McConnell v. Anixter, Inc., No. 18-3230 (8th Cir. 2019)

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Justia Opinion Summary

The Eighth Circuit affirmed the district court's grant of summary judgment for Anixter on plaintiff's claim that the company violated the Uniformed Services Employment and Reemployment Rights Act (USERRA), by discriminating and retaliating against him on the basis of his prior service in the military and exercise of rights protected under the statute.

The court held that plaintiff failed to show a genuine dispute of material fact that his military status was a motivating factor in Anixter's decision to fire him. The court noted that most of Anixter's actions that plaintiff claimed violated USERRA were not independently actionable under the statute. The court held that the order for plaintiff to perform some manual labor did not exceed his disability restriction and was therefore not materially adverse; Anixter's denial of plaintiff's request for a service dog was not sufficiently adverse; and defendant's discharge from Anixter four days after requesting PTSD accommodation did not create sufficient evidence of a genuine dispute of material fact regarding Anixter's unlawful motivation to fire plaintiff. Rather, the undisputed evidence indicated that plaintiff's temperament played a part in Anixter's decision to fire him, which was consistent with the company's explanation that it fired him due to this disagreement.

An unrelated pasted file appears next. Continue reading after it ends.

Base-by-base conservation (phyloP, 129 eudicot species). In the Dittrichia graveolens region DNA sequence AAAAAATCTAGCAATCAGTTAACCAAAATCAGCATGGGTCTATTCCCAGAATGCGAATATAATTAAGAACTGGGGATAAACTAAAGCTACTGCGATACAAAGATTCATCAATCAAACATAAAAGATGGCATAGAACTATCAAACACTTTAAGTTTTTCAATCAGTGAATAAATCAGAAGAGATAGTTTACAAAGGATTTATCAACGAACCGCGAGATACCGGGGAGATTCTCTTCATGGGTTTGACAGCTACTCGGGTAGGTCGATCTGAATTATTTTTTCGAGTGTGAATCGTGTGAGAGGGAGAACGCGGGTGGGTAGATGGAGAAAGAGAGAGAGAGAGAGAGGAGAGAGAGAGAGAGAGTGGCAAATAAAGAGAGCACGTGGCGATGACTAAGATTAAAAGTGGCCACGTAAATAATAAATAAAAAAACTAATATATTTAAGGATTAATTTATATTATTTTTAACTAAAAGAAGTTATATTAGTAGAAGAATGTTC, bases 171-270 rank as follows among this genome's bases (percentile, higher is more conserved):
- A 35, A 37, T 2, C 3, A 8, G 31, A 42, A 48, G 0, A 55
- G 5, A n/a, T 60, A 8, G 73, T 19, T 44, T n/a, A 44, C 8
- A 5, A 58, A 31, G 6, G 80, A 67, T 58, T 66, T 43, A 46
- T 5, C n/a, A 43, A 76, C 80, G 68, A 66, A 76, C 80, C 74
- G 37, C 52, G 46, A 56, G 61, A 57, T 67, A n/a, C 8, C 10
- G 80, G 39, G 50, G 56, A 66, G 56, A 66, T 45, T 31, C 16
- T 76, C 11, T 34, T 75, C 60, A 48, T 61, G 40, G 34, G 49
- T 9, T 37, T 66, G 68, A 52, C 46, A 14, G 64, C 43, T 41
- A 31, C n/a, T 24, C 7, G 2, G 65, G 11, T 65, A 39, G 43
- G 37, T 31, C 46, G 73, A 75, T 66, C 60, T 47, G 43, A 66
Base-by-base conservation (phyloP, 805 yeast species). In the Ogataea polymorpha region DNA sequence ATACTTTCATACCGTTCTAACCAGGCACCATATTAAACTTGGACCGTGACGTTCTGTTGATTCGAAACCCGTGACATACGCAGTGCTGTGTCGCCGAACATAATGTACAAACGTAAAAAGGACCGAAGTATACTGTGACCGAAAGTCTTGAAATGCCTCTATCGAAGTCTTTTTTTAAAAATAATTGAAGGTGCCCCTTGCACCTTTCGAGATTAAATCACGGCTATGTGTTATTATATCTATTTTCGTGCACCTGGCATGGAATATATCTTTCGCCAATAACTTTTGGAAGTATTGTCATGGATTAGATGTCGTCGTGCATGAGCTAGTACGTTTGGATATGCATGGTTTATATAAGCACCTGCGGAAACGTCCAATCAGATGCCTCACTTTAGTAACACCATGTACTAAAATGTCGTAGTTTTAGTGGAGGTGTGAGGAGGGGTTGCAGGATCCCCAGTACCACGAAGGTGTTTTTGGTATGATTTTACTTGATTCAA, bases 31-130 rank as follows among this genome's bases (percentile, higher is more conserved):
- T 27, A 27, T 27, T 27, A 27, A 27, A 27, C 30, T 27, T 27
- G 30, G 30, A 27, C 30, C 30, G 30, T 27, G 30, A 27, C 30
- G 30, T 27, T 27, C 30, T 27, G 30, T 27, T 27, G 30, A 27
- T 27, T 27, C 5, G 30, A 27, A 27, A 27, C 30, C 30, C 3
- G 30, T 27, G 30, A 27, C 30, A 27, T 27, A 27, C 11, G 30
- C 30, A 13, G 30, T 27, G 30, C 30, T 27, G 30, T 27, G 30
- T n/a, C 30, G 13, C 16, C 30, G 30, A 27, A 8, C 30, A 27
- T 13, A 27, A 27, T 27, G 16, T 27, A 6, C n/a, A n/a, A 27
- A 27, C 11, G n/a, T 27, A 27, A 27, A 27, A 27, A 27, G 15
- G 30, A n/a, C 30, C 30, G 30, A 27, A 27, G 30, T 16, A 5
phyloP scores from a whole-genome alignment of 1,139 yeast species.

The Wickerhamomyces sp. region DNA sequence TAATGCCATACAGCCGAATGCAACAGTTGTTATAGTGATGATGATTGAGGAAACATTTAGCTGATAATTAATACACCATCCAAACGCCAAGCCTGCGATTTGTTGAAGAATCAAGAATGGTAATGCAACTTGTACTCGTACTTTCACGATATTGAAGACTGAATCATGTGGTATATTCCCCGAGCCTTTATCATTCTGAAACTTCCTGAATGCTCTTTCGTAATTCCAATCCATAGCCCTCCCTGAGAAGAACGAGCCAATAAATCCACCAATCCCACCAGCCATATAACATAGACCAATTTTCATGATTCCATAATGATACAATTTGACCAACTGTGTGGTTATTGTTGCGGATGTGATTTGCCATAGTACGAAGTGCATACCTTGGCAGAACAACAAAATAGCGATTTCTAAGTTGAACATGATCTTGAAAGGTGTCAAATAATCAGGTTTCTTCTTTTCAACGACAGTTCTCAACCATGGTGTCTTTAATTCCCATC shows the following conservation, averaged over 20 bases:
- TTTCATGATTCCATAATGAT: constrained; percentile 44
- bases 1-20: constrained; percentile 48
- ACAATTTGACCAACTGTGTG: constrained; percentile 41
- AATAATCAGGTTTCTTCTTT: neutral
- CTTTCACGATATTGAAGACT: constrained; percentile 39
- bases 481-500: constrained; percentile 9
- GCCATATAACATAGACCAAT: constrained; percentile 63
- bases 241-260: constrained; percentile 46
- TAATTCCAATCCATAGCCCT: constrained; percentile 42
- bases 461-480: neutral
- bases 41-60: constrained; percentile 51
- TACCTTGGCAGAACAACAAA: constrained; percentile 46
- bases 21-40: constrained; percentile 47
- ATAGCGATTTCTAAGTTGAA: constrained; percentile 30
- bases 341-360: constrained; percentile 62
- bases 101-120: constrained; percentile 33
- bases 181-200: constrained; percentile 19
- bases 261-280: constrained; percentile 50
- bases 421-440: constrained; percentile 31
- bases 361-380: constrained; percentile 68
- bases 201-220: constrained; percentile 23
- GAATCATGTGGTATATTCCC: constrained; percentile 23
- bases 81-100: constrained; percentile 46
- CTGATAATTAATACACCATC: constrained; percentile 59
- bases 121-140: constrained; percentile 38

Court Description: Gruender, Author, with Kelly and Erickson, Circuit Judges] Civil case - Uniformed Services Employment and Reemployment Rights Act. Certain condescending and disparaging remarks about plaintiff's military service were not actionable under the USERRA; order to perform some manual labor did not exceed plaintiff's disability restriction and was not materially adverse; denial of request to use a service dog was not sufficiently adverse to be actionable; the burden is on plaintiff to show his military status was a motivating factor in defendant's decision to terminate him and plaintiff failed to present sufficient evidence to make a threshold showing that his status was a motivating factor in his termination.